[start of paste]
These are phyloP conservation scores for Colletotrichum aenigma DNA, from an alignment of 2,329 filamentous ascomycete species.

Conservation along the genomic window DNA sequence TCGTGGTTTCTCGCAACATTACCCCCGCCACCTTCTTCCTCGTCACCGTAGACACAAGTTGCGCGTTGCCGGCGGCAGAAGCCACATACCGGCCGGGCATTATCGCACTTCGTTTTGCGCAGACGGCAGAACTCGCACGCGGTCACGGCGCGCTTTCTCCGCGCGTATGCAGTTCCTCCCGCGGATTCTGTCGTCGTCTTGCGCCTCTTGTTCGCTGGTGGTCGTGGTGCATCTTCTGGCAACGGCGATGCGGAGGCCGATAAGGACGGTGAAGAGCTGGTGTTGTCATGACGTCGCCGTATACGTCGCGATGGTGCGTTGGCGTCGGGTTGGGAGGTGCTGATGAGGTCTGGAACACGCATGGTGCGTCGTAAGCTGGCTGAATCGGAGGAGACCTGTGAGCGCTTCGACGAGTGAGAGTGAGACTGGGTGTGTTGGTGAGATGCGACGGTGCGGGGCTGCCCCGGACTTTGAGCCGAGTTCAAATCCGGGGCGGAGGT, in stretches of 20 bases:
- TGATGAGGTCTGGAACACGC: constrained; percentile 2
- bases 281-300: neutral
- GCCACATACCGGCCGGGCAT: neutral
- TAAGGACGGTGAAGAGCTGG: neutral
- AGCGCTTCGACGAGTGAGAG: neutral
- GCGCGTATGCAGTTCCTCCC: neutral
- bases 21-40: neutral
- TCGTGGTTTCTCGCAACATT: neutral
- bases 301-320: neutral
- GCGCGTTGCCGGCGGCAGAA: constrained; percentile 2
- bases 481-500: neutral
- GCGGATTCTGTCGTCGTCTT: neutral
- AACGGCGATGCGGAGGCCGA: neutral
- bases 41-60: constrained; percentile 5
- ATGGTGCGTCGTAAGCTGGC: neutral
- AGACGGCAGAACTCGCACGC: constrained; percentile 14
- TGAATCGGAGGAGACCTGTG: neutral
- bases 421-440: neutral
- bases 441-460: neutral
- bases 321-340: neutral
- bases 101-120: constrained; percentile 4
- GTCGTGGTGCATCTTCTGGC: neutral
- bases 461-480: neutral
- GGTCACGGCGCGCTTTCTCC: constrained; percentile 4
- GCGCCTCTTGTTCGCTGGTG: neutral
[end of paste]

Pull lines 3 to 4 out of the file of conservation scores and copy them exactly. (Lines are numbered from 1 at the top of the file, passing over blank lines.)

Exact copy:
- TGATGAGGTCTGGAACACGC: constrained; percentile 2
- bases 281-300: neutral